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India, Nepal, Bhutan to count tigers in high altitude

The latest tiger survey, made public earlier this year estimated 2,967 tigers all over India.

The latest tiger survey, made public earlier this year estimated 2,967 tigers all over India.   | Photo Credit: AFP

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A study jointly conducted by three countries had established that there were 52,671 sq.km. of tiger habitat in high altitudes or Himalayan habitats of India, Nepal and Bhutan.

With studies earlier this year reporting the presence of tigers in high altitude regions in India, experts from India, Nepal and Bhutan — under the aegis of their governments — will next year begin a detailed assessment on how entrenched tigers are, in these regions.

A study jointly conducted by experts from three countries had, in a report this month, established that there were potentially 52,671 square kilometres of tiger habitat in high altitudes — or Himalayan habitats — of India, Nepal and Bhutan. 38,915 square kilometres of this habitat lay in India.

While India is home to the most number of tigers in the world, most of them are focussed in Central India and the Western Ghats. The latest tiger survey, made public earlier this year estimated 2,967 tigers all over India.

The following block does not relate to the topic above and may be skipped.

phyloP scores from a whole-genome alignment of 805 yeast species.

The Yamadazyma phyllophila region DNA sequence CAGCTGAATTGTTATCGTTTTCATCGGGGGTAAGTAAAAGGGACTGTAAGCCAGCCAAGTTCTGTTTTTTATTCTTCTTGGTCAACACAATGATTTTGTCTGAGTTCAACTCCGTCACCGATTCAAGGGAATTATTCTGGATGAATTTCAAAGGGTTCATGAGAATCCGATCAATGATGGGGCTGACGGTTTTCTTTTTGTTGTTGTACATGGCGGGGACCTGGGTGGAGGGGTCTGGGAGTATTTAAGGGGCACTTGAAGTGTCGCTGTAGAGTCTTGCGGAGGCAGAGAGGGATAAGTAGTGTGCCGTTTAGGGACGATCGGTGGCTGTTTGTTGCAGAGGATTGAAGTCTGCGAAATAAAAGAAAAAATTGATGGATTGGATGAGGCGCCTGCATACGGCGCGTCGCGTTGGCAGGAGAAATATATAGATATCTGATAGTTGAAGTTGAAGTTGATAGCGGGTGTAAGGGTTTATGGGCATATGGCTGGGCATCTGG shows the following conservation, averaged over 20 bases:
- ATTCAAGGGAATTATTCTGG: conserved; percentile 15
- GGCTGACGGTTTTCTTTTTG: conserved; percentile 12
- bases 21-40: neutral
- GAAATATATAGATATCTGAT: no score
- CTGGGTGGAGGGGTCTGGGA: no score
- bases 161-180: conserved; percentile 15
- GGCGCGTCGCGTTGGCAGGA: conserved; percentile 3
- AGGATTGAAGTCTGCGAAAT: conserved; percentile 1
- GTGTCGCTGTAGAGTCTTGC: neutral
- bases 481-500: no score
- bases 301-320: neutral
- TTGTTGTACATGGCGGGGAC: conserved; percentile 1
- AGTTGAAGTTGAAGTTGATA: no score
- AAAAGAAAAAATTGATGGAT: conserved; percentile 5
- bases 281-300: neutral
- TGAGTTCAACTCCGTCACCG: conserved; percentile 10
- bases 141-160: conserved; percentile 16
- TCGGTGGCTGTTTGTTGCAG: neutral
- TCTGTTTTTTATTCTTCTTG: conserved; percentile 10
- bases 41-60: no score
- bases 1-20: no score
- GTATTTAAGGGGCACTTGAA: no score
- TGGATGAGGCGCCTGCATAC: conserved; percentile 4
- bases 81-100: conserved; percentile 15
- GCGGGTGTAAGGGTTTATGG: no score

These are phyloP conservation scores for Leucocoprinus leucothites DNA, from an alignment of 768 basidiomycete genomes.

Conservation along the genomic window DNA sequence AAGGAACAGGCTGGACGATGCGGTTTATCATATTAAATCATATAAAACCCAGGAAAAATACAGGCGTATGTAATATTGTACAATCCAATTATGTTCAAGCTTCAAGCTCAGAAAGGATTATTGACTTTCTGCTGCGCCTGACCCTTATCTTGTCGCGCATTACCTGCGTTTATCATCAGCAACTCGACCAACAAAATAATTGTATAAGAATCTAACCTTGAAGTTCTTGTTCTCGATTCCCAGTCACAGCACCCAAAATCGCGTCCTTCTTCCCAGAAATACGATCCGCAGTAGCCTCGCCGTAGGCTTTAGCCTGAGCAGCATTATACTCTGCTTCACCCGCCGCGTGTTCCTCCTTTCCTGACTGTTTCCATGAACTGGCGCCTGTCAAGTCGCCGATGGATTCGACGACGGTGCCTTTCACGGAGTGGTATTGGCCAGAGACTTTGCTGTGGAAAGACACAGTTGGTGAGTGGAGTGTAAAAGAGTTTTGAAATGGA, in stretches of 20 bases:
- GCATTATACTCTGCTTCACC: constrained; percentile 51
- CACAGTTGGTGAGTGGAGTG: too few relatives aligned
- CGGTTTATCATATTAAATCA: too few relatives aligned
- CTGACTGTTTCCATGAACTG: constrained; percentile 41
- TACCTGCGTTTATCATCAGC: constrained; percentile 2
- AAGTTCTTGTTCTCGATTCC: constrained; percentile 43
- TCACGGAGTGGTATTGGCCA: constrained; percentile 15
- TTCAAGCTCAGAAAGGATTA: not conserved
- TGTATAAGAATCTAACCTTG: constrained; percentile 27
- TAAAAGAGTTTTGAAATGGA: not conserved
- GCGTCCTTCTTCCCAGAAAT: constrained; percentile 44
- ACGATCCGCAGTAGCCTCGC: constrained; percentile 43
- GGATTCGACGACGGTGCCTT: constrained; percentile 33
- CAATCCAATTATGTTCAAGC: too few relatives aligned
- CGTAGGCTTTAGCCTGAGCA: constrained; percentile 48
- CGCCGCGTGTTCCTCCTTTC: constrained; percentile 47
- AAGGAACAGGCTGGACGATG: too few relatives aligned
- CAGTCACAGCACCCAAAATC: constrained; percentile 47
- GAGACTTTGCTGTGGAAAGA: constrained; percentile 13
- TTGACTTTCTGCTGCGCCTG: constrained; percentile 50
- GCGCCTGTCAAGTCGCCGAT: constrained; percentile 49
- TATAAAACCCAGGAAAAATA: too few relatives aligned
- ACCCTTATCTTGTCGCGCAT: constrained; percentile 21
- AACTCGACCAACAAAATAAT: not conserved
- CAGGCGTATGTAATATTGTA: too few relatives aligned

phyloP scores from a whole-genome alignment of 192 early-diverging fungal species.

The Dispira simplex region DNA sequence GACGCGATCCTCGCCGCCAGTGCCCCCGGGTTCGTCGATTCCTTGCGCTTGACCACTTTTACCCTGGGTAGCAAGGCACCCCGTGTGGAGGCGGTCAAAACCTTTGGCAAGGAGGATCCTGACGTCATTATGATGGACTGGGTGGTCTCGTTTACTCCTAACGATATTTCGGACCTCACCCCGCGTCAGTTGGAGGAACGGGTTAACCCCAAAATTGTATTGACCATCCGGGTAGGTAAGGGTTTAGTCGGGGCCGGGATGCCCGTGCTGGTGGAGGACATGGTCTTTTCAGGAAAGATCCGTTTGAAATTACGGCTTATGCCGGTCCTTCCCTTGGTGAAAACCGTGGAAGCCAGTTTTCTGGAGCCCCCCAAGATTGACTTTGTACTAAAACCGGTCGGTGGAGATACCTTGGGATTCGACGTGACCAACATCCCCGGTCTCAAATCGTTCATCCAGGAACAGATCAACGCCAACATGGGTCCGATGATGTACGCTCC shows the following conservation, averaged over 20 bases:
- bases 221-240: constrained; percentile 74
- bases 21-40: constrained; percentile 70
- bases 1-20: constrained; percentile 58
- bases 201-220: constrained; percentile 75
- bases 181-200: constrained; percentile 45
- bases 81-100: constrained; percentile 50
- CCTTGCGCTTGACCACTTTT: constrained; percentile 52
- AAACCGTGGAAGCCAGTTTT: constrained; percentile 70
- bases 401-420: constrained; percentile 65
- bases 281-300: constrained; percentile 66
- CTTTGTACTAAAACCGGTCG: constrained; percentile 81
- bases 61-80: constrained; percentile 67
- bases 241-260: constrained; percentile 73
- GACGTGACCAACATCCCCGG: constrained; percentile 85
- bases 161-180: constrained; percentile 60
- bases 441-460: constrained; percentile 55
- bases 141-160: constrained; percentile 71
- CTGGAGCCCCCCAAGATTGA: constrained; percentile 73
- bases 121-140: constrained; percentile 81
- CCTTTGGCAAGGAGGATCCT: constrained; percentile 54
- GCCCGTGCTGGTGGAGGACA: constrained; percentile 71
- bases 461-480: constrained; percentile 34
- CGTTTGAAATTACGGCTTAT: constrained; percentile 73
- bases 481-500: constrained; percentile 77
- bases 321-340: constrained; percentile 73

Camera traps laid in select districts of Uttarakhand, Sikkim, North Bengal and Arunachal Pradesh to detect the presence of tigers in higher altitudes found only three — two in Sikkim and one in Uttarakhand.

“What we’re not sure of is whether these tigers are embedded there or whether they have migrated in from other parts of the country. A more detailed assessment is necessary to find this out,” said Rajesh Gopal, Secretary General, Global Tiger Forum. (GTF). The GTF is an intergovernmental body that coordinates activities on tiger conservation.

In previous years, tigers have been reported in Arunachal Pradesh, Uttarakhand and West Bengal at elevations of 1765m, 3274 m and 2400 m respectively. Bhutan had recorded the presence of a tiger at 4,210 m.

Recording the presence of tigers in high altitudes is important to judge the health of the species, as poaching and fragmented habitat are serious challenges to their population growth.

As part of a “high altitude tiger master plan”, gathering background information on land attributes, ascertaining status of protection and engaging local communities in tiger conservation is critical. Potential high altitude tiger landscapes include the Valmiki-Chitwan-Annapurna (India-Nepal), Manas-Royal Manas-Jigme Dorji (India-Bhutan); Neora Valley-Torsa-Buxa-Phibsu (India-Bhutan); Askot-Pithoragarh-Nandhaur-Suklaphanta (India-Nepal); and Arunachal-Sikkim-bordering Bhutan (India-Bhutan).

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Printable version | Jan 25, 2020 7:56:24 AM | https://www.thehindu.com/sci-tech/energy-and-environment/india-nepal-bhutan-to-count-tigers-in-high-altitude/article29533822.ece

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